There’s also single-player play, of course, with the marketing pointing to gamers immersing themselves at home in a comfortable seat, in front of the TV, or on the go. It’s old hat for many of us, but it’s an ambitious prospect designed to fit people’s lifestyles and respect their time. This is another factor that makes it appealing to people of different types.

Change Animal Crossing 2
Image: Nintendo Life/Zion Grassl

There are so many games

It’s easy to forget for those of us who have been on the Switch train since day one and may be struggling to choose a festive purchase (especially with the delay of Advance Wars 1+2: Reboot Camp) but the system now has an exceptional and varied library. After all Mario Kart 8 Deluxe still sells millions of copies a year, so there are always many people discover the joys of running for the first time. Then there are several Pokemon games, let’s not forget, and the permanent charms of Animal Crossing: New Horizons.

The Switch has gradually amassed a sizable library of first-party and third-party exclusives, and has also benefited from a series of Wii U ports – games few will have played in their original form. While it’s easy to focus on what Nintendo’s system can’t offer, like the powerful versions of many top-selling cross-platform titles like Call of Duty, etc., there are plenty of unique or best-played games on the Switch. Again, for those of us who have regularly amassed a collection, it’s easy to outgrow it, but for those coming late to Switch, the variety in the library is exceptional.

So yeah, ultimately the Switch definitely has games.

Switch and Lite
Image: Nintendo Life

You can actually find them in stores

This is perhaps the biggest, and a bit of a giveaway for Nintendo in light of the unprecedented challenges of the past two years. Nintendo – like many entertainment companies – saw a boom in sales and profits in 2020 due to global lockdowns and many people in need of home entertainment. Now, in 2021 and into the next year, the lingering impact of COVID lingers while the tech industry also grapples with severe chip shortages and logistical challenges. It is increasingly difficult to manufacture and distribute consoles at the moment, with Nintendo also being affected despite its established pipelines and use of off-the-shelf and established technologies.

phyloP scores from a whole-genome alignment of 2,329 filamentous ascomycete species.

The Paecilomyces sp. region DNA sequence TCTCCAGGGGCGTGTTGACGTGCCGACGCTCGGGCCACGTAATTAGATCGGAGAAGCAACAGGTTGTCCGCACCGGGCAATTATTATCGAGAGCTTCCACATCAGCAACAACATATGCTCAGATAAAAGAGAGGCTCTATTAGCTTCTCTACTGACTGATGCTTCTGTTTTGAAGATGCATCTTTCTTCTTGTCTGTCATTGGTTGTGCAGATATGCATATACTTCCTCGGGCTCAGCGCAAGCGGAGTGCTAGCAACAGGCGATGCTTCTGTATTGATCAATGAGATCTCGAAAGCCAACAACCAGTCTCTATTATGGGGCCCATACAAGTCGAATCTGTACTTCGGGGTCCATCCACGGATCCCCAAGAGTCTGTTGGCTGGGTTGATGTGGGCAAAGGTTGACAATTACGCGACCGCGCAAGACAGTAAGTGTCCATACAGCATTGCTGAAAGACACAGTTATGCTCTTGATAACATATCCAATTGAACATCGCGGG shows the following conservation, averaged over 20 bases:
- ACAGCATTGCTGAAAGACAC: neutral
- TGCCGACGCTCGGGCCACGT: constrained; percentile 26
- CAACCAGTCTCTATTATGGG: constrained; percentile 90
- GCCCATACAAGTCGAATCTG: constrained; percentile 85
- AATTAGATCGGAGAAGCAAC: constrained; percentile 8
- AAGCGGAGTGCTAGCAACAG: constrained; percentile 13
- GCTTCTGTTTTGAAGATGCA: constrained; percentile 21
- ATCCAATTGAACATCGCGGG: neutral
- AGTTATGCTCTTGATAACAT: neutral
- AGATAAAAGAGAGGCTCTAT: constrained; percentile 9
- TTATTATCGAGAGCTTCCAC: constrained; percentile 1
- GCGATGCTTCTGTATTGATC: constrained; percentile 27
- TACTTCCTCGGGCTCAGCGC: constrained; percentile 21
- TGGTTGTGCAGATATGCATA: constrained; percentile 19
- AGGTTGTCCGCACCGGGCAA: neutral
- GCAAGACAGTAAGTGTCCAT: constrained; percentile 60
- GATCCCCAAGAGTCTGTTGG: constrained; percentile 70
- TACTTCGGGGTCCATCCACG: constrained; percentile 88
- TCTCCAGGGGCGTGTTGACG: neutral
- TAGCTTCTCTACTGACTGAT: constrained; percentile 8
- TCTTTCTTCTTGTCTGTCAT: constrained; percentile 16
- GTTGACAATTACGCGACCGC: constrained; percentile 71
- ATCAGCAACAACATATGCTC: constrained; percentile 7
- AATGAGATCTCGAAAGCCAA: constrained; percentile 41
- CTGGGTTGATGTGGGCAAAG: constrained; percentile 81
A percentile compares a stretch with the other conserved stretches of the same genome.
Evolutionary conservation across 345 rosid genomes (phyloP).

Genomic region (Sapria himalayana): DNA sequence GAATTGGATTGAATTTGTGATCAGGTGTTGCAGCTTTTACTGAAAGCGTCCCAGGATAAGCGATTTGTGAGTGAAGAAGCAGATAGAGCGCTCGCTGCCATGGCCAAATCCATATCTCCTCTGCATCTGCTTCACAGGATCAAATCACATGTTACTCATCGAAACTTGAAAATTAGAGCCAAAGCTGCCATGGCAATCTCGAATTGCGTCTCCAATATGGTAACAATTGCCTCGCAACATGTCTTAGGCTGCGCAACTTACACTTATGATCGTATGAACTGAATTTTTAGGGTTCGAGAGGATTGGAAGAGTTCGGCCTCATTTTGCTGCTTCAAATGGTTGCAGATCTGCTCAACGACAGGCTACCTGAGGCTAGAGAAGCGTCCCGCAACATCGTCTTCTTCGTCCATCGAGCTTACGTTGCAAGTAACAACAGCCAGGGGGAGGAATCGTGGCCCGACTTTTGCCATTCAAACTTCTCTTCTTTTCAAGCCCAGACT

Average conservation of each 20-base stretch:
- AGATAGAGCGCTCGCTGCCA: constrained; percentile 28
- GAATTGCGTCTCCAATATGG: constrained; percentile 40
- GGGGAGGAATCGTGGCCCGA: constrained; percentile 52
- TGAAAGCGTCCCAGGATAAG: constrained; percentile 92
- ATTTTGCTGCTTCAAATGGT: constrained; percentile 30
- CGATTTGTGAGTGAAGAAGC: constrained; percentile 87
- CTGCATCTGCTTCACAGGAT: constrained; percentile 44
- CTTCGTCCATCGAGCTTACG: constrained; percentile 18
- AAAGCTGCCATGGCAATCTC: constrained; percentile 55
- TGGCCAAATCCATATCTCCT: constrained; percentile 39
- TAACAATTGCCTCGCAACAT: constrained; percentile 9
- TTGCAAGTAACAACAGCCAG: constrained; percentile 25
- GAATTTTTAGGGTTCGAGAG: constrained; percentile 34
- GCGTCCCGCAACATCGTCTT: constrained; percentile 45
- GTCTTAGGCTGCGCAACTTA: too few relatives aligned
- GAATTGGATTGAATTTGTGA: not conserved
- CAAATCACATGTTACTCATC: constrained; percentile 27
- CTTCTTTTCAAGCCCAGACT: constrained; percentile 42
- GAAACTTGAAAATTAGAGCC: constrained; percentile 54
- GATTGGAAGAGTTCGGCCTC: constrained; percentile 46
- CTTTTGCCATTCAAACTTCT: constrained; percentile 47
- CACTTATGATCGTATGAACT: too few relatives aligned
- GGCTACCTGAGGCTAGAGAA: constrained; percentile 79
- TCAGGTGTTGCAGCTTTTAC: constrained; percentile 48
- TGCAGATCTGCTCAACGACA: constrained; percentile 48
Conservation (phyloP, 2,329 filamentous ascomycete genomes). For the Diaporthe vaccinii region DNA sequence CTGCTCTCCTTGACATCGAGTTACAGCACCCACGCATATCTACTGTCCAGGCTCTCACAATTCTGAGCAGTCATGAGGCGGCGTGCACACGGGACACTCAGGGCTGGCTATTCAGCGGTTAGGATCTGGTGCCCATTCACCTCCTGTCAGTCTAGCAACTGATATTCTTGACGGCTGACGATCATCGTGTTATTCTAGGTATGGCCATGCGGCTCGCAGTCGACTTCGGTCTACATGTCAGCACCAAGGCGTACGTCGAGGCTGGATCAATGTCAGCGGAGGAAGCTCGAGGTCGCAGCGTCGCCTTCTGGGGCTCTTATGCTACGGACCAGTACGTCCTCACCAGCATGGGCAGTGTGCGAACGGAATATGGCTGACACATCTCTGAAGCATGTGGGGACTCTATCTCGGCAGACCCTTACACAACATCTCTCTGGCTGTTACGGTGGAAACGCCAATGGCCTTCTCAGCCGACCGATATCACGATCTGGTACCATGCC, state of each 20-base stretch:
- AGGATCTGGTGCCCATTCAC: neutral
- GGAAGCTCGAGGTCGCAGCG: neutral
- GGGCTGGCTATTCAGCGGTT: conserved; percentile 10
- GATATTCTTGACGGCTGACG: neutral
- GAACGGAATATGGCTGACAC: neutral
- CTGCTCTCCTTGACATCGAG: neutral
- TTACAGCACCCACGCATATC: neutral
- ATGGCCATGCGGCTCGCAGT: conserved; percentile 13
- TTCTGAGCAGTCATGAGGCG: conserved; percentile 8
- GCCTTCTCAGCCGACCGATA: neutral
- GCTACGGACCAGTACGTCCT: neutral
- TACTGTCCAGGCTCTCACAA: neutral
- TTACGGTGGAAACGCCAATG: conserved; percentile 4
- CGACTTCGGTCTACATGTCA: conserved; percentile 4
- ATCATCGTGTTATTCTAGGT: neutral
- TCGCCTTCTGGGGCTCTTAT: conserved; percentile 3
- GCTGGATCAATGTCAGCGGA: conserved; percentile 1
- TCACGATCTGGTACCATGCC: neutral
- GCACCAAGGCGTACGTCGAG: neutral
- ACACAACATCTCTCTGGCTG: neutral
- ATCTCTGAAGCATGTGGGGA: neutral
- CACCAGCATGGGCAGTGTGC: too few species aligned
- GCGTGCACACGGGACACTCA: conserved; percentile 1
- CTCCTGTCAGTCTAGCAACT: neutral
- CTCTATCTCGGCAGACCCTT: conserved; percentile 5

For Sony and Microsoft, however, it has been impossible to keep up with demand, especially with the PS5 and Xbox Series X models. end of year celebrations will rely on luck and good timing. The Switch OLED is a bit like that in some territories and other specific bundles and colors are hard to find, but there are standard and Lite models available with a bit of research. While last-gen systems from Sony and Microsoft (PS4/Xbox One) should theoretically be cheap options, they actually feel abandoned and certainly aren’t being promoted.

It’s a tough spot for Sony and Microsoft, but for Nintendo it’s definitely the most available gaming system in stores.

Pon Panel Switch
Image: Nintendo Life/Zion Grassl

Mass appeal, “the blue ocean”, etc…

To varying degrees, all of today’s gaming consoles have mass appeal – gaming has never been bigger, and it feels like we’re moving to a stage where the term “gamer” will no longer be relevant. The wide variety of games available on different platforms means that most people are now “gamers”, whether on consoles, phones or otherwise.

Switch’s strong momentum and all of the factors highlighted above contribute to that mass appeal that has made it such a successful generation for Nintendo. The company also used this time to build the ‘brand’, with the LEGO Mario series proving hugely popular, and of course the Mario movie coming next winter. After a difficult period in the 3DS / Wii U era, the company’s brand has undoubtedly returned to a high point, being easily recognized and popular.

Nintendo should, of course, not take this for granted, it will need to gain continued momentum.

For many of us, the Switch is an aging but lovely device, but that’s not quite how it’s perceived around the world. It may seem unlikely to us that millions of people will still be buying the Switch – essentially in its original form – at the end of 2021, but it is. Quite where Switch and Nintendo‘s hardware business will be 12 months from now, however, anyone’s guess.